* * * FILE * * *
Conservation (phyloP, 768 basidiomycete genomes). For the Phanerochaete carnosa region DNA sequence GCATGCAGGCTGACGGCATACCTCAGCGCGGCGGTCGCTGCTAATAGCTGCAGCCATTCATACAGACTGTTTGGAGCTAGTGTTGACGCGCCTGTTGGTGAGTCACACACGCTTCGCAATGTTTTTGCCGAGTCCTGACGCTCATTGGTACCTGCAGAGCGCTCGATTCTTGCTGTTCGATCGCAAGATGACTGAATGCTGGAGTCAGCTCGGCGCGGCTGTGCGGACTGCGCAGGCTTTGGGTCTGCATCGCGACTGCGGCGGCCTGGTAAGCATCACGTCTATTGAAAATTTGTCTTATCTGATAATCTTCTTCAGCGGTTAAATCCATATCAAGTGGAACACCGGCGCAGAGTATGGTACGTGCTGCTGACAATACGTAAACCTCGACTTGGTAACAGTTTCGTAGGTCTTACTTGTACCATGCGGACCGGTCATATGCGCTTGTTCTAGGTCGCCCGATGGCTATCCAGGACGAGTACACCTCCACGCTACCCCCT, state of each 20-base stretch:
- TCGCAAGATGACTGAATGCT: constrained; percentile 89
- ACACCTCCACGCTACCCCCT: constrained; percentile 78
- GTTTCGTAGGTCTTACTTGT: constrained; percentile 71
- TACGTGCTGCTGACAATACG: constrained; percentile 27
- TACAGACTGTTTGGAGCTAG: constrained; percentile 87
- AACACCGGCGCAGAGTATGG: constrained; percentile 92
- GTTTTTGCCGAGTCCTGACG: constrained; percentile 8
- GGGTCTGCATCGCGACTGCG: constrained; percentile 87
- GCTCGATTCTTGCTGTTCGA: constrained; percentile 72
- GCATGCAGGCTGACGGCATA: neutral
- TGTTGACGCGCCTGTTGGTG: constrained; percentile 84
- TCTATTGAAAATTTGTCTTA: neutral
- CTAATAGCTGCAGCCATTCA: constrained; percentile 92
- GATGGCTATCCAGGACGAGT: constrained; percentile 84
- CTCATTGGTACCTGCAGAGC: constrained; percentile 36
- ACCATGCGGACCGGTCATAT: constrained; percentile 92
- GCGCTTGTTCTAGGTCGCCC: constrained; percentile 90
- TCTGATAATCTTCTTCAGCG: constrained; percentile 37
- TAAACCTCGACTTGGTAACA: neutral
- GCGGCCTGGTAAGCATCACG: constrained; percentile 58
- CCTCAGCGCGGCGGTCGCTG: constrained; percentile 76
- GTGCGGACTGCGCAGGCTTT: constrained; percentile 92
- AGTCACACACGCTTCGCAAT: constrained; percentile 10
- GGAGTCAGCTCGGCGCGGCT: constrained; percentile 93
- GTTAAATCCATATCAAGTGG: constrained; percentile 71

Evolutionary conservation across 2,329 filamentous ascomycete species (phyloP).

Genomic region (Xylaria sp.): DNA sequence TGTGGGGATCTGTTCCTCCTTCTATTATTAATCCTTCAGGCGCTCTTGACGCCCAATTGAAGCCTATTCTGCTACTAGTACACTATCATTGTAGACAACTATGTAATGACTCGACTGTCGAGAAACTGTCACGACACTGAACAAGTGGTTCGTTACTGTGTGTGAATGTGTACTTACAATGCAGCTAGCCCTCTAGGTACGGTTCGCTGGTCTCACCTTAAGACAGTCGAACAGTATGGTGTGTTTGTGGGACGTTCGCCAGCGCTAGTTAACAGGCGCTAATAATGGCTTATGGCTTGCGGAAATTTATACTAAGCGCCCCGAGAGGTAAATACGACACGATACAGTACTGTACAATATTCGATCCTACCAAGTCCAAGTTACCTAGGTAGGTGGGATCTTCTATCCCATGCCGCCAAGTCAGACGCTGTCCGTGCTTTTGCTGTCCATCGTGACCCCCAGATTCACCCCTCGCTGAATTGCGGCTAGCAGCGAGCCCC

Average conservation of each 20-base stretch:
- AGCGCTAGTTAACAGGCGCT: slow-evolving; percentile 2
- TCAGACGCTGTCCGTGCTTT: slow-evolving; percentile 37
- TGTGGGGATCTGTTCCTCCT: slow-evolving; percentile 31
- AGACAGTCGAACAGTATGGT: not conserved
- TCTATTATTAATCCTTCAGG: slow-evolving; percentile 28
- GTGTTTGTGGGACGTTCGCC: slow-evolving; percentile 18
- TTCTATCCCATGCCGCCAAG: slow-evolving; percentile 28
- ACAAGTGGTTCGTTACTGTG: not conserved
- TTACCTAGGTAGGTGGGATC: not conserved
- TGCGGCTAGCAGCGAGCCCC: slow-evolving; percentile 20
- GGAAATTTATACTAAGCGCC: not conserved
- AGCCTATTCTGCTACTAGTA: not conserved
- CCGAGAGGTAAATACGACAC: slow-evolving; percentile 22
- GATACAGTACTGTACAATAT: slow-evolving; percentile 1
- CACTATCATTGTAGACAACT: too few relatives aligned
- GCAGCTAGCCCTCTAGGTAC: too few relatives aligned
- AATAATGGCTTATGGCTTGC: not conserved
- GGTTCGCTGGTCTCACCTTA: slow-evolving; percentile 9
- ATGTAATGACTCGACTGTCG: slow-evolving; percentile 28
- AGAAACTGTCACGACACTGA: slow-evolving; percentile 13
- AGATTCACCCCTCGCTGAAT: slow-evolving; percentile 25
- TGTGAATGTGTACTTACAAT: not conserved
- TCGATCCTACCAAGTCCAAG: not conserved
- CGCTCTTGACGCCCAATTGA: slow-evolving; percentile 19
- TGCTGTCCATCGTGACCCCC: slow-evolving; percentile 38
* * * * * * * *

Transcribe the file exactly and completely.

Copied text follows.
Conservation (phyloP, 768 basidiomycete genomes). For the Phanerochaete carnosa region DNA sequence GCATGCAGGCTGACGGCATACCTCAGCGCGGCGGTCGCTGCTAATAGCTGCAGCCATTCATACAGACTGTTTGGAGCTAGTGTTGACGCGCCTGTTGGTGAGTCACACACGCTTCGCAATGTTTTTGCCGAGTCCTGACGCTCATTGGTACCTGCAGAGCGCTCGATTCTTGCTGTTCGATCGCAAGATGACTGAATGCTGGAGTCAGCTCGGCGCGGCTGTGCGGACTGCGCAGGCTTTGGGTCTGCATCGCGACTGCGGCGGCCTGGTAAGCATCACGTCTATTGAAAATTTGTCTTATCTGATAATCTTCTTCAGCGGTTAAATCCATATCAAGTGGAACACCGGCGCAGAGTATGGTACGTGCTGCTGACAATACGTAAACCTCGACTTGGTAACAGTTTCGTAGGTCTTACTTGTACCATGCGGACCGGTCATATGCGCTTGTTCTAGGTCGCCCGATGGCTATCCAGGACGAGTACACCTCCACGCTACCCCCT, state of each 20-base stretch:
- TCGCAAGATGACTGAATGCT: constrained; percentile 89
- ACACCTCCACGCTACCCCCT: constrained; percentile 78
- GTTTCGTAGGTCTTACTTGT: constrained; percentile 71
- TACGTGCTGCTGACAATACG: constrained; percentile 27
- TACAGACTGTTTGGAGCTAG: constrained; percentile 87
- AACACCGGCGCAGAGTATGG: constrained; percentile 92
- GTTTTTGCCGAGTCCTGACG: constrained; percentile 8
- GGGTCTGCATCGCGACTGCG: constrained; percentile 87
- GCTCGATTCTTGCTGTTCGA: constrained; percentile 72
- GCATGCAGGCTGACGGCATA: neutral
- TGTTGACGCGCCTGTTGGTG: constrained; percentile 84
- TCTATTGAAAATTTGTCTTA: neutral
- CTAATAGCTGCAGCCATTCA: constrained; percentile 92
- GATGGCTATCCAGGACGAGT: constrained; percentile 84
- CTCATTGGTACCTGCAGAGC: constrained; percentile 36
- ACCATGCGGACCGGTCATAT: constrained; percentile 92
- GCGCTTGTTCTAGGTCGCCC: constrained; percentile 90
- TCTGATAATCTTCTTCAGCG: constrained; percentile 37
- TAAACCTCGACTTGGTAACA: neutral
- GCGGCCTGGTAAGCATCACG: constrained; percentile 58
- CCTCAGCGCGGCGGTCGCTG: constrained; percentile 76
- GTGCGGACTGCGCAGGCTTT: constrained; percentile 92
- AGTCACACACGCTTCGCAAT: constrained; percentile 10
- GGAGTCAGCTCGGCGCGGCT: constrained; percentile 93
- GTTAAATCCATATCAAGTGG: constrained; percentile 71

Evolutionary conservation across 2,329 filamentous ascomycete species (phyloP).

Genomic region (Xylaria sp.): DNA sequence TGTGGGGATCTGTTCCTCCTTCTATTATTAATCCTTCAGGCGCTCTTGACGCCCAATTGAAGCCTATTCTGCTACTAGTACACTATCATTGTAGACAACTATGTAATGACTCGACTGTCGAGAAACTGTCACGACACTGAACAAGTGGTTCGTTACTGTGTGTGAATGTGTACTTACAATGCAGCTAGCCCTCTAGGTACGGTTCGCTGGTCTCACCTTAAGACAGTCGAACAGTATGGTGTGTTTGTGGGACGTTCGCCAGCGCTAGTTAACAGGCGCTAATAATGGCTTATGGCTTGCGGAAATTTATACTAAGCGCCCCGAGAGGTAAATACGACACGATACAGTACTGTACAATATTCGATCCTACCAAGTCCAAGTTACCTAGGTAGGTGGGATCTTCTATCCCATGCCGCCAAGTCAGACGCTGTCCGTGCTTTTGCTGTCCATCGTGACCCCCAGATTCACCCCTCGCTGAATTGCGGCTAGCAGCGAGCCCC

Average conservation of each 20-base stretch:
- AGCGCTAGTTAACAGGCGCT: slow-evolving; percentile 2
- TCAGACGCTGTCCGTGCTTT: slow-evolving; percentile 37
- TGTGGGGATCTGTTCCTCCT: slow-evolving; percentile 31
- AGACAGTCGAACAGTATGGT: not conserved
- TCTATTATTAATCCTTCAGG: slow-evolving; percentile 28
- GTGTTTGTGGGACGTTCGCC: slow-evolving; percentile 18
- TTCTATCCCATGCCGCCAAG: slow-evolving; percentile 28
- ACAAGTGGTTCGTTACTGTG: not conserved
- TTACCTAGGTAGGTGGGATC: not conserved
- TGCGGCTAGCAGCGAGCCCC: slow-evolving; percentile 20
- GGAAATTTATACTAAGCGCC: not conserved
- AGCCTATTCTGCTACTAGTA: not conserved
- CCGAGAGGTAAATACGACAC: slow-evolving; percentile 22
- GATACAGTACTGTACAATAT: slow-evolving; percentile 1
- CACTATCATTGTAGACAACT: too few relatives aligned
- GCAGCTAGCCCTCTAGGTAC: too few relatives aligned
- AATAATGGCTTATGGCTTGC: not conserved
- GGTTCGCTGGTCTCACCTTA: slow-evolving; percentile 9
- ATGTAATGACTCGACTGTCG: slow-evolving; percentile 28
- AGAAACTGTCACGACACTGA: slow-evolving; percentile 13
- AGATTCACCCCTCGCTGAAT: slow-evolving; percentile 25
- TGTGAATGTGTACTTACAAT: not conserved
- TCGATCCTACCAAGTCCAAG: not conserved
- CGCTCTTGACGCCCAATTGA: slow-evolving; percentile 19
- TGCTGTCCATCGTGACCCCC: slow-evolving; percentile 38